Eyes wide shut: night-active fish have bigger eyes but smaller vision centers in their brain
Lars Schmitz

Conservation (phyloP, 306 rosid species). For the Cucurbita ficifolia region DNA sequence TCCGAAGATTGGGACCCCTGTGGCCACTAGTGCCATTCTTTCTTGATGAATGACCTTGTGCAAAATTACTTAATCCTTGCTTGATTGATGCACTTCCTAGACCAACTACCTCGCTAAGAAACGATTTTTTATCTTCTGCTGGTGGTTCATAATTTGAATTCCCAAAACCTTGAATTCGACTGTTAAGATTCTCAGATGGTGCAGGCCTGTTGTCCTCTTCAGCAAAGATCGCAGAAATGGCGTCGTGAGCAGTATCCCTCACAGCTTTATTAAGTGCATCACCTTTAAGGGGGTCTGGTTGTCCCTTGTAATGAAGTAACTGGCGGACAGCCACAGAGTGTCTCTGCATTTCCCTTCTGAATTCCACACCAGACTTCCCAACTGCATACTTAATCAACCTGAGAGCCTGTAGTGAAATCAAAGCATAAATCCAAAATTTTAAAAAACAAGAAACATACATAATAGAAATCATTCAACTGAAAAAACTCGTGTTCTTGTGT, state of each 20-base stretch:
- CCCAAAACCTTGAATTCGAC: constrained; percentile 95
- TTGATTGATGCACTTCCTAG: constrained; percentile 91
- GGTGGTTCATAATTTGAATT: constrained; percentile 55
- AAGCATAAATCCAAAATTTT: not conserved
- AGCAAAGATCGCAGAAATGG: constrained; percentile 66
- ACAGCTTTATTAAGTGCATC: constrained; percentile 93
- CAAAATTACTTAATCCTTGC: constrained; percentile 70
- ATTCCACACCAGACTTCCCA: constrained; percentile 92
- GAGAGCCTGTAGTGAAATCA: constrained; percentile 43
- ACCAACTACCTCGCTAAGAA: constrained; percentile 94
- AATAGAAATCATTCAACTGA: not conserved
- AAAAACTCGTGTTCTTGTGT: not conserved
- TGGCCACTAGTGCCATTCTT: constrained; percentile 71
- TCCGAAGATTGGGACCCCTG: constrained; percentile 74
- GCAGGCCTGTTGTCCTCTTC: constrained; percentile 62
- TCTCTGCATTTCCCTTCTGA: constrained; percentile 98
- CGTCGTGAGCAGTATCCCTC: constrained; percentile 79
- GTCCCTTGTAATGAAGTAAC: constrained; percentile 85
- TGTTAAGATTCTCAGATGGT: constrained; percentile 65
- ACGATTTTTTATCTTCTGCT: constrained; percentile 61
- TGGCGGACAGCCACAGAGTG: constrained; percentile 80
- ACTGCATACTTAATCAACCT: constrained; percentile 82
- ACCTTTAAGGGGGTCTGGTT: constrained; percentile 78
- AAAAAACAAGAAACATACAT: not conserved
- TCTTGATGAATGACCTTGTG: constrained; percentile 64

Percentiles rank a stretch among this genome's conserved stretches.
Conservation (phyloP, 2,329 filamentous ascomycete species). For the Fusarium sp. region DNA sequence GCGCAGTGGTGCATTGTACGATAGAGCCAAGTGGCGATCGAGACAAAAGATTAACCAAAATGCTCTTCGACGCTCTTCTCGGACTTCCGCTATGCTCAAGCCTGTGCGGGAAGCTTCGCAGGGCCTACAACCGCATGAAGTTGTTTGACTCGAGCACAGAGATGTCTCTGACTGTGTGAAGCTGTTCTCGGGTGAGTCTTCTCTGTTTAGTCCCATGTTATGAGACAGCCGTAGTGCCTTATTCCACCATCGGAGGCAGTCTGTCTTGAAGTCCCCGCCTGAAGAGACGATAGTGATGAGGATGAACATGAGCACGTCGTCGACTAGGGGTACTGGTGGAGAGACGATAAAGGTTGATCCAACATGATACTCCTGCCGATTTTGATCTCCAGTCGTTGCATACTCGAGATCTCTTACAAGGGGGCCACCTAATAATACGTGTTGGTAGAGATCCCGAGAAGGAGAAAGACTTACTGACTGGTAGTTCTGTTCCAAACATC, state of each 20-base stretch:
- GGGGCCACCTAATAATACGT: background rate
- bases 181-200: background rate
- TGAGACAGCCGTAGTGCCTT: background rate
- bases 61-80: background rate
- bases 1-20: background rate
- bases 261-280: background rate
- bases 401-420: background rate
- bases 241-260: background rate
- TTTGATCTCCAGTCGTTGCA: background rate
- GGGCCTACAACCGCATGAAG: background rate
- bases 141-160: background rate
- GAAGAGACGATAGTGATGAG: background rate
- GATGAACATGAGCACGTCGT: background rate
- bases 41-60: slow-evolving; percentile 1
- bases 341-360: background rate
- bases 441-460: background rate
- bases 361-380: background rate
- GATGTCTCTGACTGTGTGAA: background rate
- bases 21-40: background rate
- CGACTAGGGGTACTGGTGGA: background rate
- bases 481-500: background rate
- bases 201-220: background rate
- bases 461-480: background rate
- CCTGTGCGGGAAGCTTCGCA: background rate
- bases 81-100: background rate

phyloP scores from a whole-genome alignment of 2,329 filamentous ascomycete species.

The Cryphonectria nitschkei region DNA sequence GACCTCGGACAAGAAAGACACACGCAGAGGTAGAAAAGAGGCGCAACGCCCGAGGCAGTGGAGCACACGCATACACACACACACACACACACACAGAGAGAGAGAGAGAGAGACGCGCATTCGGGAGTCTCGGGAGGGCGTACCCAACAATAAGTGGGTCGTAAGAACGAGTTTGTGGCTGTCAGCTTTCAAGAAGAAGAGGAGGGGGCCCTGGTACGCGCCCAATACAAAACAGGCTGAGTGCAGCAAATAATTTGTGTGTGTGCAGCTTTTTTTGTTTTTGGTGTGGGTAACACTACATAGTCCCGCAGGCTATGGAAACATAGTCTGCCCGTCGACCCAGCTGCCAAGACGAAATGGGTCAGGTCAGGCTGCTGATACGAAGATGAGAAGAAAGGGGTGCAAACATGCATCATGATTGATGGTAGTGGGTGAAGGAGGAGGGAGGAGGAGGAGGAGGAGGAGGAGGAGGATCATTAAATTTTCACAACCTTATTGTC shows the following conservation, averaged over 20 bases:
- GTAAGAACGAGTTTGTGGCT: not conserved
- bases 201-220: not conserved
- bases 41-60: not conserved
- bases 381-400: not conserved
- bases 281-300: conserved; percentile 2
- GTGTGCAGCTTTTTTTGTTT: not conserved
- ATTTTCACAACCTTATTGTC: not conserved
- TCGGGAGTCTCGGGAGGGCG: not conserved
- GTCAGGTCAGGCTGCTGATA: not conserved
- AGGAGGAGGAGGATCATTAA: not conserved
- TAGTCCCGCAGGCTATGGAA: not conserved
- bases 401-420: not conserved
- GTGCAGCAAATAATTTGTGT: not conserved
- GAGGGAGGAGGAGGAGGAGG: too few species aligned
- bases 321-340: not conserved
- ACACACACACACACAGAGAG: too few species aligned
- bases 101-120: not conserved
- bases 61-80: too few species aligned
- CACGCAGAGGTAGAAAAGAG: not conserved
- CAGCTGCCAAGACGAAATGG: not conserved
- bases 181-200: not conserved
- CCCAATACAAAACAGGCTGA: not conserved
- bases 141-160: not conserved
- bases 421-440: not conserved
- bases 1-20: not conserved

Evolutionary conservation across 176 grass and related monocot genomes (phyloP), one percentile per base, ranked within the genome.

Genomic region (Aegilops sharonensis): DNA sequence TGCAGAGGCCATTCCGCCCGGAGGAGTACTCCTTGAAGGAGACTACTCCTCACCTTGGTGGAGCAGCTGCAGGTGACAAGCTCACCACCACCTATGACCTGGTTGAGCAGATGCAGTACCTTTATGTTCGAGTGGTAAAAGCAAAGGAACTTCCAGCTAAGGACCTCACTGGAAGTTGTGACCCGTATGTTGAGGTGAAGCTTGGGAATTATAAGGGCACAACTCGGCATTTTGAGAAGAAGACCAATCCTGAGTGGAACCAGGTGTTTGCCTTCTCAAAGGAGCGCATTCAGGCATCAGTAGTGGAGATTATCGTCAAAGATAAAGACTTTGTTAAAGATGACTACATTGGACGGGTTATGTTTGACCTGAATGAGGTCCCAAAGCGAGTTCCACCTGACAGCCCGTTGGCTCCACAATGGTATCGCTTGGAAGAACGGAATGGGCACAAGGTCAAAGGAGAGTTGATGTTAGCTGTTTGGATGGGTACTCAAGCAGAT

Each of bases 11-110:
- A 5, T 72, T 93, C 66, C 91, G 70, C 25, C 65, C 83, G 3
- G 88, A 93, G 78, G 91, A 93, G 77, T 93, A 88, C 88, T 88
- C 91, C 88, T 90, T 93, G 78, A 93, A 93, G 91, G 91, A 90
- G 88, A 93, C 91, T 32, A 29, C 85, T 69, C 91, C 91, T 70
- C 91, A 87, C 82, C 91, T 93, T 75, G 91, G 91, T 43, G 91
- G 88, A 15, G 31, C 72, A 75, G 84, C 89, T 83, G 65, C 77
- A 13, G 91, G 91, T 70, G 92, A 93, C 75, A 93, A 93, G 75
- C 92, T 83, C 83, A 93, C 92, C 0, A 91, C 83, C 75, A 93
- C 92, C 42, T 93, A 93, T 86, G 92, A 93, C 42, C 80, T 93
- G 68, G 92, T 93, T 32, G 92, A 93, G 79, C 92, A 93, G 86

Understanding how the form and function of an organism evolves in response to environmental challenges is a central goal of evolutionary biology. New research, led by Teresa Iglesias and Alex Dornburg, with contributions from Lars Schmitz and others, shows that the preferred activity time of an organism (night-active vs. day-active) is an important driver of eye and brain evolution in marine fish. Night-active fish have larger eyes with enhanced capability to see in dim light, but these fish have smaller areas in the brain devoted to the processing of visual information. These findings demonstrate how vision plays a role in brain evolution, illuminating common design principles of the vertebrate visual system.  


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